A 77-year-old man saw his gastroenterologist on the day after having a colonoscopy. He reported to his doctor that he had been experiencing nausea, vomiting and abdominal pain since the test was performed. The gastroenterologist sent him to the Emergency Room of the local hospital for an abdominal CT Scan which was expected to identify the cause of his symptoms. The man (plaintiff) followed these instructions.
The scan was interpreted and reported by a radiologist who had been in practice for only two weeks (defendant) since completion of his training. The radiologist found an abnormality in the upper right quadrant of the abdomen but did not report the location of the cecum and appendix. Despite some concern that the plaintiff might have appendicitis the radiologist failed to include this in his report or to communicate his concern to the plaintiff’s doctors by telephone.
When the radiologist’s report was received without indication of an emergency requiring surgery, the plaintiff was sent home. The failure of the radiologist to report suspected appendicitis was a failure to follow standards of care, and was medical malpractice.
Two days after this visit to the emergency room, plaintiff returned to the same emergency room and was given another CT Scan of the same area. The second CT Scan was interpreted and reported by a different, more experienced, radiologist as showing a ruptured appendix. Within a day of this second report (either before or after), the first radiologist was confronted about missing the appendicitis on the first scan by the senior partner in the radiology practice.
The plaintiff’s ruptured appendix caused several other problems:
- Intra-abdominal sepsis, which led to
- Respiratory failure requiring a ventilator,
- Pulmonary emboli,
- Deep vein thromboses,
- Ischemic kidney insult, and
- Permanent aphasia.
The defendant’s insurance company refused to discuss a settlement prior to a trial.
During the trial, plaintiff’s attorneys explained the sequence of events. Defense experts explained that the two-day delay in treating the plaintiff due to the defendant’s failure to report fully and correctly on the first CT scan standards of care were violated. Further, they explained that this delay, that allowed the appendix to rupture was also the cause of plaintiff’s ensuing additional medical problems.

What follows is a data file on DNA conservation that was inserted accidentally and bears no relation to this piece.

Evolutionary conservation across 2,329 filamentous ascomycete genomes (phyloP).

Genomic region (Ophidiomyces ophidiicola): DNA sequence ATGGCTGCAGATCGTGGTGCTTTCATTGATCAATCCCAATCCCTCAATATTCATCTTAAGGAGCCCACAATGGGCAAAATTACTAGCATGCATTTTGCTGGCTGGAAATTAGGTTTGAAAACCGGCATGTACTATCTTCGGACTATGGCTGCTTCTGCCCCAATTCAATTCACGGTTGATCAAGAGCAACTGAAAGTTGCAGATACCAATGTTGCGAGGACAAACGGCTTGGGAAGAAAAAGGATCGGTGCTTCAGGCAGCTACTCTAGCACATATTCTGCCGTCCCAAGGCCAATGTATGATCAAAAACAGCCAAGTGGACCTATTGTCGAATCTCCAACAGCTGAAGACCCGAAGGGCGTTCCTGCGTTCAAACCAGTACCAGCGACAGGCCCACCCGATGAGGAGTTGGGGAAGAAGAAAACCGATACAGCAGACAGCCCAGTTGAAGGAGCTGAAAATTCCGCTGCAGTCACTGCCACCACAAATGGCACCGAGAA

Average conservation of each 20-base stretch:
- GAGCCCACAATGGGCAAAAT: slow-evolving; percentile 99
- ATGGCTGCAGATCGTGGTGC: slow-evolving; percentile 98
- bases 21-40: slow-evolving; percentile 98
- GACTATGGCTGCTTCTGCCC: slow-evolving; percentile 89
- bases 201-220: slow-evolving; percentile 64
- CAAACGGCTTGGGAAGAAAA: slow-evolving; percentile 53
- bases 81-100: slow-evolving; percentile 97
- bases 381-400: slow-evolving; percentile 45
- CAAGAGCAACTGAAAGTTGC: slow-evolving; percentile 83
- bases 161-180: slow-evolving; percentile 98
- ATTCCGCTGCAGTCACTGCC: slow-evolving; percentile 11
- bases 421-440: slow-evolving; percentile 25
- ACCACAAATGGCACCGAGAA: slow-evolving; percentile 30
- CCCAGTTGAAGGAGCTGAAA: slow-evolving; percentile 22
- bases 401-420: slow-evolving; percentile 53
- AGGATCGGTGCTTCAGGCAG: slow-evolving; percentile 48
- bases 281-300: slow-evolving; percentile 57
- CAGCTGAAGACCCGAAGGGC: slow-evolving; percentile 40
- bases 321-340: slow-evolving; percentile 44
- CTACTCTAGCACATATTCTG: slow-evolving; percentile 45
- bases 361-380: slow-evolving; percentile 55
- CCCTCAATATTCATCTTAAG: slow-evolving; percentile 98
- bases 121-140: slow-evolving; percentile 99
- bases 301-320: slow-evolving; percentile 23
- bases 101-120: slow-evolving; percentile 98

Defense attorneys argued that the additional problems were not caused by the failure to report appendicitis. Instead, they argued that the cause of the issues was due to plaintiff’s prior medical history.
In this case the defendant’s failure to report appendicitis caused a number of additional complications. After three hours of deliberation the jury returned a unanimous verdict for the plaintiff for $1,500,000.
Medical malpractice, whether due to negligence or error, harms people every day. Failure to follow standards of care is often the underlying cause of harm. If you or a loved one is harmed due to the negligence, error or failure to follow standards of care, you may be entitled to recover a financial verdict or settlement for your hurts and harms. If you suspect medical malpractice, call experienced and trusted attorney Bettina C. Altizer. She and her team at Altizer Law, P.C., have been representing those harmed by medical malpractice and obtaining for them the maximum appropriate settlements and verdicts for more than 25 years.